Credit: Looking For Comedy in the Muslim World: Lacey Terrell

Looking for Comedy in the Muslim World


Albert Brooks used to be a master at making his audience squirm with laughter. In his early, funny films, like Real Life (1979), Modern Romance (1981), and the classic yuppie burlesque Lost in America (1985), he could spend whole scenes talking his way out of the trouble he’d just talked his way into. Harassing all comers, taking his audience on bumpy flights of defensive patter, he was the Larry David of his day — the Last Earnest Jew in Los Angeles, a man whose ”conversation” was really a plea, an argument, a prolonged noodgy onslaught of self-justifying riffs.

The Albert Brooks who wrote, directed, and stars in Looking for Comedy in the Muslim World is, in a sense, just an older version of that earlier verbal-fizz neurotic. This time, he even plays himself: famous comedian and filmmaker Albert Brooks, who, in a running gag, is now best known for voicing the role of a fish in Finding Nemo. Called to Washington, Brooks is asked by the State Department to journey to India and Pakistan, where, as a means of advancing sensitivity in the war on terror, he’s to spend 30 days exploring what makes the Muslims of the world laugh. He’s given a couple of bodyguard gofers, nerdish Stuart (John Carroll Lynch) and surly Mark (Jon Tenney), and after hiring an Indian assistant, the comely, adoring Maya (Sheetal Sheth), he makes plans to present a comedy concert in New Delhi.

Brooks is paler now, his eyes tugging downward where they once twinkled. He’s still spinning in circles of neurotic banter, but with a key difference: In Looking for Comedy, as in The Muse and Mother, his semi-duds of the ’90s, his words no longer come from a place of need. Brooks has mellowed; his air of squelched panic is gone. He now appears genial and complacent rather than possessed, as if he’d accepted his role in the universe but, for the sake of his movie, had to pretend to be the Albert Brooks of old.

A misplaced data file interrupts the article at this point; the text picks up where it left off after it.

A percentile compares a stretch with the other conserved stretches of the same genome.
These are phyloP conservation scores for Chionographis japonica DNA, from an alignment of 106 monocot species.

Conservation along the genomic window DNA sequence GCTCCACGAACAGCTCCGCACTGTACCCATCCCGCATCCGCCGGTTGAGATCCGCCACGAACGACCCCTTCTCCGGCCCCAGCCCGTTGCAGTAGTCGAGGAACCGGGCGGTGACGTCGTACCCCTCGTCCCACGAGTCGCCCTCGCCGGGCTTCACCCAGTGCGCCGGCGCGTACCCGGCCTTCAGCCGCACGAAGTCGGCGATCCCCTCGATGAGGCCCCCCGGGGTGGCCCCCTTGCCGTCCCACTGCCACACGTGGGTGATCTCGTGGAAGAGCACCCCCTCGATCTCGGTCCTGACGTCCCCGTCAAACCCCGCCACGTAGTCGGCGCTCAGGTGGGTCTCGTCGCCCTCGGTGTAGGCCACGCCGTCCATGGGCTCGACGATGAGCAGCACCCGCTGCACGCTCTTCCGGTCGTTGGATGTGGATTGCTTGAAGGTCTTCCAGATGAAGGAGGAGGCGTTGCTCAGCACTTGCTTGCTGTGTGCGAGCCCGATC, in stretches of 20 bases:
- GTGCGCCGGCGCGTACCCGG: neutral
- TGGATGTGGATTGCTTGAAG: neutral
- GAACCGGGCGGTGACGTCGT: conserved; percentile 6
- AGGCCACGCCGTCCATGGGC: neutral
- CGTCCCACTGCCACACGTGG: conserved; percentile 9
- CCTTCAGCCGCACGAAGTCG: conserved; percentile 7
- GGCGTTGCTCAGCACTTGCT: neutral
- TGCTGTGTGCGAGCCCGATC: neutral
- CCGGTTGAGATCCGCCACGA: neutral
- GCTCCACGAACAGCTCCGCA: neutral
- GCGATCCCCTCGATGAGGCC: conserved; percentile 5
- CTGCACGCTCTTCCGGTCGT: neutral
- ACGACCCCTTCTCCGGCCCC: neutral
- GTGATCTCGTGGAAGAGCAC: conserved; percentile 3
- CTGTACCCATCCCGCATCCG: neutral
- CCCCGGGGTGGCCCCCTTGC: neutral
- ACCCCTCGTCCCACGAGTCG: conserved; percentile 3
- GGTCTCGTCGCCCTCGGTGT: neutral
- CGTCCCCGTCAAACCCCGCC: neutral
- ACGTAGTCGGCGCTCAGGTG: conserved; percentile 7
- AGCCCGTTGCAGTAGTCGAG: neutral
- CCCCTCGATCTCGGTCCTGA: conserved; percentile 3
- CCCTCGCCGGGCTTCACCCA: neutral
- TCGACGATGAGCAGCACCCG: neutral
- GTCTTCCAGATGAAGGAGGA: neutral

Donning an outfit that makes him look like the leader of Sgt. Vindaloo’s Lonely Hearts Club Band, Brooks performs his big comedy act, which consists of sub-Vegas one-liners (”I was in Kashmir last weekend — went to visit one of my sweaters!”), a lousy ventriloquist routine, and an impression of a Japanese man that would be racist if it weren’t… well, actually, it is racist.

The movie isn’t racist; it’s just lame. If Brooks truly cared about Muslims or how their funny bones worked, Looking for Comedy might have had some zing, but all his character is interested in is the 500-page report he has to deliver — a homework assignment from hell. Looking for Comedy lacks a genuine — or funny — point of view. The Indians are right to sit in silence at Brooks’ dreadful concert, but the film still insists on portraying them as humorless stoics. Is that the joke? Brooks never connects with the Muslims on screen, all of whom are one-note characters. Smuggled into Pakistan, he puffs on a hookah and repeats his stand-up routine (once was bad enough), and he meets with executives from al-Jazeera, who want to star him in a sitcom called That Darn Jew! That’s as close as the movie comes to a daring laugh, but it’s not close enough; it’s a cliché posing as post-9/11 edge. It’s hard to know what Looking for Comedy in the Muslim World is trying to ”say” when finding the comedy in an Albert Brooks film has become an increasingly dicey proposition.

Looking for Comedy in the Muslim World
  • Movie
  • 98 minutes